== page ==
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European Parliament will listen to Citizens

Mandatory hearings for Citizens' Initiatives introduced


An important milestone on the road to a “Europe of citizens” that is also an important success for the Greens has been reached: The European Parliament decided to change its Rules of Procedure introducing mandatory hearings for successful European Citizens’ Initiatives. The new regulation will ensure that Europe keeps its ears open towards active citizens.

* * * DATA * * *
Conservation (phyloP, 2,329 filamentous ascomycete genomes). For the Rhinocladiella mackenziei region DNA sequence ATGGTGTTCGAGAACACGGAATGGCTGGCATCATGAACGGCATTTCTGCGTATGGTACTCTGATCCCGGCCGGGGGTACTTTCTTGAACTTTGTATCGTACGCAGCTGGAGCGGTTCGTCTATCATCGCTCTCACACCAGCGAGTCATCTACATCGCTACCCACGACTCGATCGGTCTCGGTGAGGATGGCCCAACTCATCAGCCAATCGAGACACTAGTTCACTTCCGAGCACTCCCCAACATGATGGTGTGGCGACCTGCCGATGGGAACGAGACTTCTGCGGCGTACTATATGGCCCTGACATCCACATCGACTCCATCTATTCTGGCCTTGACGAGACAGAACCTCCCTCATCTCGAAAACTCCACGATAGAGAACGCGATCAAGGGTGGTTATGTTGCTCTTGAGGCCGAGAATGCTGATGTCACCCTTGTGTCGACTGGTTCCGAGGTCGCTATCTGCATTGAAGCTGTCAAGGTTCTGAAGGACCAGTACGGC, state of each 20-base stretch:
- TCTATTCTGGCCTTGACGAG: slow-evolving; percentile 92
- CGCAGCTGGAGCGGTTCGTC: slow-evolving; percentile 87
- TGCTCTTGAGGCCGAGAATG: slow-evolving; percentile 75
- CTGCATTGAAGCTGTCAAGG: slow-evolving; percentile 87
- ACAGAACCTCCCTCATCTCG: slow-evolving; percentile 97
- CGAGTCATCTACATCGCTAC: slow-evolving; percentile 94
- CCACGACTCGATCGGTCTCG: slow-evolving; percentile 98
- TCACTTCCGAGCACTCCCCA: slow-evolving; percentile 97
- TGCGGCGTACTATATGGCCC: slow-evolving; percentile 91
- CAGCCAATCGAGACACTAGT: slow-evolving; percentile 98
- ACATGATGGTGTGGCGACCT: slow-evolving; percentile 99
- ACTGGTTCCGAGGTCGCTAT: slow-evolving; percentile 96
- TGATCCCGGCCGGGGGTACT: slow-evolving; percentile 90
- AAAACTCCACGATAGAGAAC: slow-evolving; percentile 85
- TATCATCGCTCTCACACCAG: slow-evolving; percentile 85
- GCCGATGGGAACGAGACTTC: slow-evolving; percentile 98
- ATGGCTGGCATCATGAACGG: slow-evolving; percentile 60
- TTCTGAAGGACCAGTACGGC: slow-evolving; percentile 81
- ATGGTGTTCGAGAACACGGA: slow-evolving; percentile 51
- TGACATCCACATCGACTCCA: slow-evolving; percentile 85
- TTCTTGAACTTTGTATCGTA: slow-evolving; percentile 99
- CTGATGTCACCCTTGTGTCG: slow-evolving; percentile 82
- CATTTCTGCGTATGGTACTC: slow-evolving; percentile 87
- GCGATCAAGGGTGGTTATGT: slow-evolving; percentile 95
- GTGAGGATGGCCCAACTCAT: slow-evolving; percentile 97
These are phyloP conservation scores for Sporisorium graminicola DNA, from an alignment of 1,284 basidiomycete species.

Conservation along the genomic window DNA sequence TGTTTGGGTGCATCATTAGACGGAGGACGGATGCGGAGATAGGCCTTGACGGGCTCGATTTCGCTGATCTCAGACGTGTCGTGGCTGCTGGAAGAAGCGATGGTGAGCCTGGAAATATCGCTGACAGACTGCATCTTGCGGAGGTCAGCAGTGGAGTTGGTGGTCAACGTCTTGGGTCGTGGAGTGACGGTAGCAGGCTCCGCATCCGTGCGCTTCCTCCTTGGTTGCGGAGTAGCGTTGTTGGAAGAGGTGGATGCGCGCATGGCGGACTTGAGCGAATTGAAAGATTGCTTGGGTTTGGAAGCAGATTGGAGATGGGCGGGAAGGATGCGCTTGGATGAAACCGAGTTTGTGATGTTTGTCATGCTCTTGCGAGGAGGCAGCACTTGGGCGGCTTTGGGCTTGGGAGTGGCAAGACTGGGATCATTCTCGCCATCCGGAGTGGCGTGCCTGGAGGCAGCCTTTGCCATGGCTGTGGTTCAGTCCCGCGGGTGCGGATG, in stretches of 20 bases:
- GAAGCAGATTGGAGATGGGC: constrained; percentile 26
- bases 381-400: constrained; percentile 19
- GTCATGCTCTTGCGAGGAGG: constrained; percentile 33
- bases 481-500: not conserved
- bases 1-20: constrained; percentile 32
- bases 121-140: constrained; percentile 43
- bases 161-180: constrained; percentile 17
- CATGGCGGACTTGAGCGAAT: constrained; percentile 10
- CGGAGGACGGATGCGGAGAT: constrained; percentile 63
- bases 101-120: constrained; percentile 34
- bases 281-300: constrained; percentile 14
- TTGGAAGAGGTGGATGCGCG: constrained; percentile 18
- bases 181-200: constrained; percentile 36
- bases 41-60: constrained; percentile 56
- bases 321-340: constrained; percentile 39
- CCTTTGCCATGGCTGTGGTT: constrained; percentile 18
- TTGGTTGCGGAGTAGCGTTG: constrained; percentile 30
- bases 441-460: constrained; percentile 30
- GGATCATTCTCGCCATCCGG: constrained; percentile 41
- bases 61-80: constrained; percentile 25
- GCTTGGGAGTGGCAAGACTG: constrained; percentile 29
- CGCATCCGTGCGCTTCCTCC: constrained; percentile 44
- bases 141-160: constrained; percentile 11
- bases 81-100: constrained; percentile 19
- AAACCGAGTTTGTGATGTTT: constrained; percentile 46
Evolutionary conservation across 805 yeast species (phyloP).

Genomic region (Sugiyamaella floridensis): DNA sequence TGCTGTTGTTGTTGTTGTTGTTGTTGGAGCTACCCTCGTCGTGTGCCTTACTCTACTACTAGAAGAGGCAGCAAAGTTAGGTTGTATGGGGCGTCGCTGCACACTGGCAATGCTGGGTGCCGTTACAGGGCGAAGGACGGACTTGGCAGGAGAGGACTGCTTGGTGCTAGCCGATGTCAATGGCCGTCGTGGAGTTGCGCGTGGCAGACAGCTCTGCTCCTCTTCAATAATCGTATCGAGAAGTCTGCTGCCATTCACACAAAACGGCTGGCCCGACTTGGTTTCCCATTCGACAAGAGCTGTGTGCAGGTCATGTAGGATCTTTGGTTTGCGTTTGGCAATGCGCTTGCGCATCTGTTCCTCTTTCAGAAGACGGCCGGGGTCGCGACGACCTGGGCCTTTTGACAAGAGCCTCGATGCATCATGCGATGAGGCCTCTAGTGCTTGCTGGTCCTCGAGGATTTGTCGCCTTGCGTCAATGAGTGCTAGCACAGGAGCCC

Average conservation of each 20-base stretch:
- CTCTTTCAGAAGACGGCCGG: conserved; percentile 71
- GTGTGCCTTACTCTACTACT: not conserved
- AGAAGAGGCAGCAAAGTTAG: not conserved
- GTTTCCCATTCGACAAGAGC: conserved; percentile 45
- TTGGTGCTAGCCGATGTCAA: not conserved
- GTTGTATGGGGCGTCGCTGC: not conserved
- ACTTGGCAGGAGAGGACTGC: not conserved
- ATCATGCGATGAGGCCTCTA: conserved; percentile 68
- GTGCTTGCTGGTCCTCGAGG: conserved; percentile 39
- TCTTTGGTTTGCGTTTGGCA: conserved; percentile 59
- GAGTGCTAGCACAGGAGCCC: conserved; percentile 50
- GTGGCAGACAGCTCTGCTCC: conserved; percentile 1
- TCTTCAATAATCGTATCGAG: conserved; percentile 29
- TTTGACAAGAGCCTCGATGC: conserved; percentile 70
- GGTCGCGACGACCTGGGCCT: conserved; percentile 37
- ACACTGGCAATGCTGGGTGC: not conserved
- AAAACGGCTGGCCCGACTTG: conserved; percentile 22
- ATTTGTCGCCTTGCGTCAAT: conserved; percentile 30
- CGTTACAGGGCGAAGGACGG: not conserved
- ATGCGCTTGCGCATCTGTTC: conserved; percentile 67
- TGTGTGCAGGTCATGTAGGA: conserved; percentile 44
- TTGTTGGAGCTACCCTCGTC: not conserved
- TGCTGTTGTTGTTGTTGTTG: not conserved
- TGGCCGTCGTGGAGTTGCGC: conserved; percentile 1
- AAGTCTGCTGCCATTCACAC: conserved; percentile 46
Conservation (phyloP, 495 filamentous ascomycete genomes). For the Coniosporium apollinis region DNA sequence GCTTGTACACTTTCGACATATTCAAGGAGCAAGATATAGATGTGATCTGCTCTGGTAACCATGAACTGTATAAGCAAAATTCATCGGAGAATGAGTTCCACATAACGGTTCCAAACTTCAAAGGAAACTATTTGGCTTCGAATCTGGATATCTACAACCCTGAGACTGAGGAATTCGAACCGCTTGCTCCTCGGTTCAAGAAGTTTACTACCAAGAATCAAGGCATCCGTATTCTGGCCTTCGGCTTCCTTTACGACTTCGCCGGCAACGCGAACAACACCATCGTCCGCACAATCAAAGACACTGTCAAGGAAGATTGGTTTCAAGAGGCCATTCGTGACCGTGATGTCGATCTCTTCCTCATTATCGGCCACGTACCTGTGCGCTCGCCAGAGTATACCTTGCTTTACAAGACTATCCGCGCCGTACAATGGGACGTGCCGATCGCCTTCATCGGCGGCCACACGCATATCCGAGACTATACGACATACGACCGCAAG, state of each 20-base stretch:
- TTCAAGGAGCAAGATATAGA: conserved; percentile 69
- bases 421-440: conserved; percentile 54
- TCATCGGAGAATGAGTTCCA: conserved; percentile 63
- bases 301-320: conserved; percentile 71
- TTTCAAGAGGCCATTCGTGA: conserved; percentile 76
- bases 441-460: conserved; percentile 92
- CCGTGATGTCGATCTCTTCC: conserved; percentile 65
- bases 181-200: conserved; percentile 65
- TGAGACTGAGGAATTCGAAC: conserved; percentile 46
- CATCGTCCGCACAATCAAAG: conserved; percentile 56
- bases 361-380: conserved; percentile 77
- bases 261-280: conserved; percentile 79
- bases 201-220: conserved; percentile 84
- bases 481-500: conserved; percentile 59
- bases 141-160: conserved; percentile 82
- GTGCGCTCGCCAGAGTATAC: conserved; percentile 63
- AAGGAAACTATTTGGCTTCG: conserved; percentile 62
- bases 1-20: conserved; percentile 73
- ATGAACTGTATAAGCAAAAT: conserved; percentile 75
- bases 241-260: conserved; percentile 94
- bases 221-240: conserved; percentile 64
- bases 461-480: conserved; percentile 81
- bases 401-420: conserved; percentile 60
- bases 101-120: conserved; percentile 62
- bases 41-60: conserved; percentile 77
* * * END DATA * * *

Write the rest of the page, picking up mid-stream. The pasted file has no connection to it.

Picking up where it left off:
Commenting on this achievement, MEP Gerald Häfner, rapporteur on the European Citizens’ Initiative and Coordinator of the Green Group in the Constitutional Affairs Committee of the EP, said: "Years of fighting for more citizens’ participation have come to a successful end. We managed to open the doors for more bottom-up involvement that can bring Europe close to its citizens. We started moving away from the centralist and elitist style of policy making towards a Europe of citizens. Since 1st April, European citizens have been able to send their legislative proposals to the institutions in the form of a European Citizens’ Initiative (ECI). At least 10 such initiatives have been put forward so far – and six have already declared admissible by the Commission. They demand, for example, more resources for European exchange programmes, unified mobile phone tariffs, more protection for milk cows, extension of voting rights for EU citizens living abroad, and the implementation of the basic right of access to clean water. It is clear that citizens are ready to use the opportunity created by the introduction of the ECI. Now, it’s up to the institutions to prove that they are ready to listen. I have always been fighting for a serious legal and political response to such initiatives. When one million citizens come up with a legislative proposal, they must be offered the possibility to discuss it in an appropriate form with hearing withn the Commission and Parliament. With this demand, the Greens stood alone in the beginning, but eventually we managed to convince the other Groups." Today, the EP voted to include exactly such a form of hearings in its Rules of Procedure and committed itself to organise a public and thorough hearing on its premises for each citizens’ initiative that has collected the necessary number of signatures. All interested citizens will be able to follow that debate directly or via webstreaming. All interested MEPs can participate. The hearing will be organised by the President of the EP together with the Committee in charge for the given policy field and the Committee on Petitions. The European Commission will be represented on the highest possible level, i.e. by the Commissioner in charge of the subject or, in case of unavailability, through the Director General in charge. The change of the EP’s Rules of Procedure is the final step in the process of implementing the ECI – and therefore an extraordinary milestone in our efforts to improve citizens’ participation and democracy in Europe. It is globally the first transnational instrument of participation and therefore an international role model. It is a huge success for the citizens of Europe, for the Greens in the European Parliament, for the cooperation between the responsible persons in the political groups and for civil society organisations and campaigns. Background: The European Citizens’ Initiative was put forward by several democracy NGOs like Mehr Demokratie, Democracy International and the Initiative & Referendum Institute Europe and included into the draft of the planned EU Constitution. After the rejection of the Constitutional Treaty, it was included in the Lisbon Treaty (Article 11, Section 4). The first draft regulation for implementation published by the Commission in early 2010 was rejected by a majority in the European Parliament. Only after the four rapporteurs A. Lamassoure (EPP), Z. Gurmai (S&D); D. Wallis (ALDE) und G. Häfner (Greens/EFA) had achieved significant improvements in the negotiations with the Commission and the Council, was the new proposal adopted by the EP with an overwhelming majority on 15th December, 2010 (628 in favour, 15 against) and on 14th February 2011 by the European Council. After a 13 month period for implementation in the Member states, the regulation entered into force on 1st April 2012. Since then, citizens of the EU have been able to make legislative proposals – provided they manage to collect at least 1 million supporting signatures from at least 7 Member States. Successful initiatives are examined by the European Commission and receive a hearing in the Parliament, in the presence of the Commissioner or Director General in charge. The Conference of Committee Chairs will appoint the Committee responsible to organise the hearing. The Committee on Petitions, with its experience in defending citizens’ interests, will be included in each case. All hearings are public and will be transmitted online as web-stream. After that, the Commission has to decide if it wants to initiate a legislative procedure based on the citizens’ proposal.

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